As for the NSA and the other high-tech intelligence operations run by governments around the world, the revelations by Edward Snowden make clear that government hackers are ingenious and voracious. And while the best likely can hack their way into any individual phone – even those with the tougher, new encryption offered by Apple – experts say it’s easier to collect data on a mass scale when it’s collected in centralized locations, such as on company cloud servers.

Apple did not reply to a request for comment about Paul’s blog post or the issues he raised, but the company has published a document on the “Support” section of its Web site describing how the automatic saving function works. The gist is that files created on several widely used apps are saved to iCloud as soon as the files are created. When a user later gives the file a name and selects a location to store it, the document is “removed” from iCloud (unless, of course, the user intentionally saves the file to iCloud.) Users can also disable iCloud altogether, keeping files confined to their devices.

But it turns out that many people use these apps without immediately naming documents or designating a place where they should be saved. Green, the Johns Hopkins cryptographer, long has used TextEdit as an easy way to take notes that he thought were safe on his hard drive, only later giving them a file name. For Paul, he used the same program as a way to create the computer equivalent of a Post-it Note – a handy place to jot a range of information, including passwords, private information, even the occasional love letter.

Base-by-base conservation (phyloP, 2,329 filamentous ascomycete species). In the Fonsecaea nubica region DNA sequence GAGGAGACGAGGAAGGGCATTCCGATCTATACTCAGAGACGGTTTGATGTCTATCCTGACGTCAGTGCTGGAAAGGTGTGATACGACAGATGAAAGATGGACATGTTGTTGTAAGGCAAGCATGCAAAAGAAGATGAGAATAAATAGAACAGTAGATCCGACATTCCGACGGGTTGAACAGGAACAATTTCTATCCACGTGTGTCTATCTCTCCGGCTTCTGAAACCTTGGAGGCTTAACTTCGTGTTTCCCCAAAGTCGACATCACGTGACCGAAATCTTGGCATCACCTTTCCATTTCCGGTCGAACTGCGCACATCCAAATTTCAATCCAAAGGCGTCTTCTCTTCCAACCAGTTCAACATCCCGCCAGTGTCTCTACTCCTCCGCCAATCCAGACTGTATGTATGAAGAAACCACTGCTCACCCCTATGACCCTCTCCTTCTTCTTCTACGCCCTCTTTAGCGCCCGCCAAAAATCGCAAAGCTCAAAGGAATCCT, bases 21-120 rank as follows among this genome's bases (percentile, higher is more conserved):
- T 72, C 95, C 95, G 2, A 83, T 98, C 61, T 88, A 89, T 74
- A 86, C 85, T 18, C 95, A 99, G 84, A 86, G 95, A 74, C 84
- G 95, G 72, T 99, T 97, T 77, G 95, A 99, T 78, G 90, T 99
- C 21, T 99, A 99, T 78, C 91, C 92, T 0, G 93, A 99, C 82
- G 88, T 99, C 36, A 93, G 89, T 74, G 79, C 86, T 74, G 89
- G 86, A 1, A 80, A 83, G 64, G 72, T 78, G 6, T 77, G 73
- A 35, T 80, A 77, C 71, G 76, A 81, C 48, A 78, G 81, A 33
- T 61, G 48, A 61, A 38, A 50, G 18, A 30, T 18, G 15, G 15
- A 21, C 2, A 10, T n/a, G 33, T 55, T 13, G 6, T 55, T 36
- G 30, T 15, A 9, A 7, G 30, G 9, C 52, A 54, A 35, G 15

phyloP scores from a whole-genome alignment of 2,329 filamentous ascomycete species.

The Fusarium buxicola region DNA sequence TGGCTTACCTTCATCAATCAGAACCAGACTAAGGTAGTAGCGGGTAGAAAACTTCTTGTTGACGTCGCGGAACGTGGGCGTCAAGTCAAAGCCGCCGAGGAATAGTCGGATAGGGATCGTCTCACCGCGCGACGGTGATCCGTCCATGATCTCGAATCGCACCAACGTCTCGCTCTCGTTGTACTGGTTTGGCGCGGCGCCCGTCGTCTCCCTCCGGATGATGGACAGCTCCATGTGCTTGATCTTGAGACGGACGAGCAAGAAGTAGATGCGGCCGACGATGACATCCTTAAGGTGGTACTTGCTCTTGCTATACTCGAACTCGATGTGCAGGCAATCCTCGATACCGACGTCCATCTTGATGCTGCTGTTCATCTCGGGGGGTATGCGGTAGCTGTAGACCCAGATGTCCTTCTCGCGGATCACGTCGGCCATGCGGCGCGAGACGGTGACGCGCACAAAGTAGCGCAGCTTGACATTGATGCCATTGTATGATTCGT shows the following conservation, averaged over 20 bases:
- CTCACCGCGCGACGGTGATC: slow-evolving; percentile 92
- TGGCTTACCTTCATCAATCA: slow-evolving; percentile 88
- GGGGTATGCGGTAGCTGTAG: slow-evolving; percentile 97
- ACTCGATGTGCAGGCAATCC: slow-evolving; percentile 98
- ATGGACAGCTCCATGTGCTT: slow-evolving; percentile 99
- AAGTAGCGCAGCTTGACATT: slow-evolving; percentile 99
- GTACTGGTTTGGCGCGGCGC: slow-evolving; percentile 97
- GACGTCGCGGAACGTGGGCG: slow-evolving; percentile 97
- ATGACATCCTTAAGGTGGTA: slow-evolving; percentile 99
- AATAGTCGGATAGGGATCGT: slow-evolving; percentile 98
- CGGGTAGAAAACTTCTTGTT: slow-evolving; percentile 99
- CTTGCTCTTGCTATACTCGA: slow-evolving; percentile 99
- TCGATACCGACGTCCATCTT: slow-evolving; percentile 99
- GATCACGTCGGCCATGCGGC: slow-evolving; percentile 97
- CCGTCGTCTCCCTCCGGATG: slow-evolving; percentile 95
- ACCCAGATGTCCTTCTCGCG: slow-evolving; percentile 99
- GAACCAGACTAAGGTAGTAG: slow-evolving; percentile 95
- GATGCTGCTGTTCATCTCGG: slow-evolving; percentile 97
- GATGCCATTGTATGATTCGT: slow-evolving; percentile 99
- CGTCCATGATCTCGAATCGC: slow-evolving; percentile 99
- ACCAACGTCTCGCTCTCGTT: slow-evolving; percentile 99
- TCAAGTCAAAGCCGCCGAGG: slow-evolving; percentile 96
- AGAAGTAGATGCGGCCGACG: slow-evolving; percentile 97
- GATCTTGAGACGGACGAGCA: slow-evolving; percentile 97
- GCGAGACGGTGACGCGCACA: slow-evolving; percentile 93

By the time he discovered the files were being uploaded to iCloud, the deed was already done. And though Paul recalled activating iCloud Drive, he could recall no warning that it would operate in this way.

The “huge benefits” of such automatic save features are not lost on Paul, he wrote in an e-mail exchange with the Post. “I enabled iCloud Drive knowingly. What I didn’t sign up for was my local private data outside of a specific part of my system being synchronized without additional consent, automatically.”

As Paul’s blog post bounced around the Web, other researchers discovered another twist to the Mac’s automatic iCloud save function. It didn’t arrive with Yosemite, the new operating system released this month. The “Support” document Apple published on the subject was dated December 16, 2013, when the previous operating system, called Mavericks, was still new. The automatic saving function might go back even further – yet few seemed to notice its introduction.

This is at the core of the complaints by Paul and Green. If a document is going to be transmitted across the Internet to a cloud server, they want to be warned first – and have a chance to object if they deem it too private.

It’s an option other users – even those who don’t study security issues for a living – might well want if they understood what was happening to their files. But how many do?

Paul wrote in an e-mail, “If you take 100 people and sit them down in front of a factory-new machine running Yosemite with iCloud Drive and have them open TextEdit, create a new window, type their darkest secrets into that window, and power the machine off without saving it anywhere - how many of those 100 would believe that the data hadn’t left the room?”